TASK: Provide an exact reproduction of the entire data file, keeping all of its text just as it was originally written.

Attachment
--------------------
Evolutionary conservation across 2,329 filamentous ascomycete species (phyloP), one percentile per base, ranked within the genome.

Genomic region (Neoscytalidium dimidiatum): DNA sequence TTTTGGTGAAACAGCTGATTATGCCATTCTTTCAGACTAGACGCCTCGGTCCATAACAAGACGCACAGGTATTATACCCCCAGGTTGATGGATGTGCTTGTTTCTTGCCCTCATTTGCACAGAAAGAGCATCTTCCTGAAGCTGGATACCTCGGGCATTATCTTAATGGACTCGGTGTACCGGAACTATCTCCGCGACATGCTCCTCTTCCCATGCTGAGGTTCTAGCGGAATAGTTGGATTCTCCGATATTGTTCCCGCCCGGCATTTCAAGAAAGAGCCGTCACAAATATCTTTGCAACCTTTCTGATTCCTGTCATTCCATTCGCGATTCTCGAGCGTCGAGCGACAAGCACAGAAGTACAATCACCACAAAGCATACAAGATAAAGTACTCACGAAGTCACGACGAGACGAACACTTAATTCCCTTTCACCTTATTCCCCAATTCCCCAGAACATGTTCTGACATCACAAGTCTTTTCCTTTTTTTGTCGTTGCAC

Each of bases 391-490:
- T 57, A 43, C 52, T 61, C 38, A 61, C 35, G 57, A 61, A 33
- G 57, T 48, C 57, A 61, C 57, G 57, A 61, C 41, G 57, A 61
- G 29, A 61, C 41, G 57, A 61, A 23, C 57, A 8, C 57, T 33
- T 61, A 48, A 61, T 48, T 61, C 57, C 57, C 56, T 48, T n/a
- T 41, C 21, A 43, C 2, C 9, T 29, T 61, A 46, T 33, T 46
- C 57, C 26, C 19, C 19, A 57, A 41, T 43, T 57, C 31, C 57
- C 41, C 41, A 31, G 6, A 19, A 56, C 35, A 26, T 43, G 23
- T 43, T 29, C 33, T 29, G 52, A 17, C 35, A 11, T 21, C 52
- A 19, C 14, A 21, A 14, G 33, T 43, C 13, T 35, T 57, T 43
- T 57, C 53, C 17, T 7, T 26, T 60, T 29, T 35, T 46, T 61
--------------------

Evolutionary conservation across 2,329 filamentous ascomycete species (phyloP), one percentile per base, ranked within the genome.

Genomic region (Neoscytalidium dimidiatum): DNA sequence TTTTGGTGAAACAGCTGATTATGCCATTCTTTCAGACTAGACGCCTCGGTCCATAACAAGACGCACAGGTATTATACCCCCAGGTTGATGGATGTGCTTGTTTCTTGCCCTCATTTGCACAGAAAGAGCATCTTCCTGAAGCTGGATACCTCGGGCATTATCTTAATGGACTCGGTGTACCGGAACTATCTCCGCGACATGCTCCTCTTCCCATGCTGAGGTTCTAGCGGAATAGTTGGATTCTCCGATATTGTTCCCGCCCGGCATTTCAAGAAAGAGCCGTCACAAATATCTTTGCAACCTTTCTGATTCCTGTCATTCCATTCGCGATTCTCGAGCGTCGAGCGACAAGCACAGAAGTACAATCACCACAAAGCATACAAGATAAAGTACTCACGAAGTCACGACGAGACGAACACTTAATTCCCTTTCACCTTATTCCCCAATTCCCCAGAACATGTTCTGACATCACAAGTCTTTTCCTTTTTTTGTCGTTGCAC

Each of bases 391-490:
- T 57, A 43, C 52, T 61, C 38, A 61, C 35, G 57, A 61, A 33
- G 57, T 48, C 57, A 61, C 57, G 57, A 61, C 41, G 57, A 61
- G 29, A 61, C 41, G 57, A 61, A 23, C 57, A 8, C 57, T 33
- T 61, A 48, A 61, T 48, T 61, C 57, C 57, C 56, T 48, T n/a
- T 41, C 21, A 43, C 2, C 9, T 29, T 61, A 46, T 33, T 46
- C 57, C 26, C 19, C 19, A 57, A 41, T 43, T 57, C 31, C 57
- C 41, C 41, A 31, G 6, A 19, A 56, C 35, A 26, T 43, G 23
- T 43, T 29, C 33, T 29, G 52, A 17, C 35, A 11, T 21, C 52
- A 19, C 14, A 21, A 14, G 33, T 43, C 13, T 35, T 57, T 43
- T 57, C 53, C 17, T 7, T 26, T 60, T 29, T 35, T 46, T 61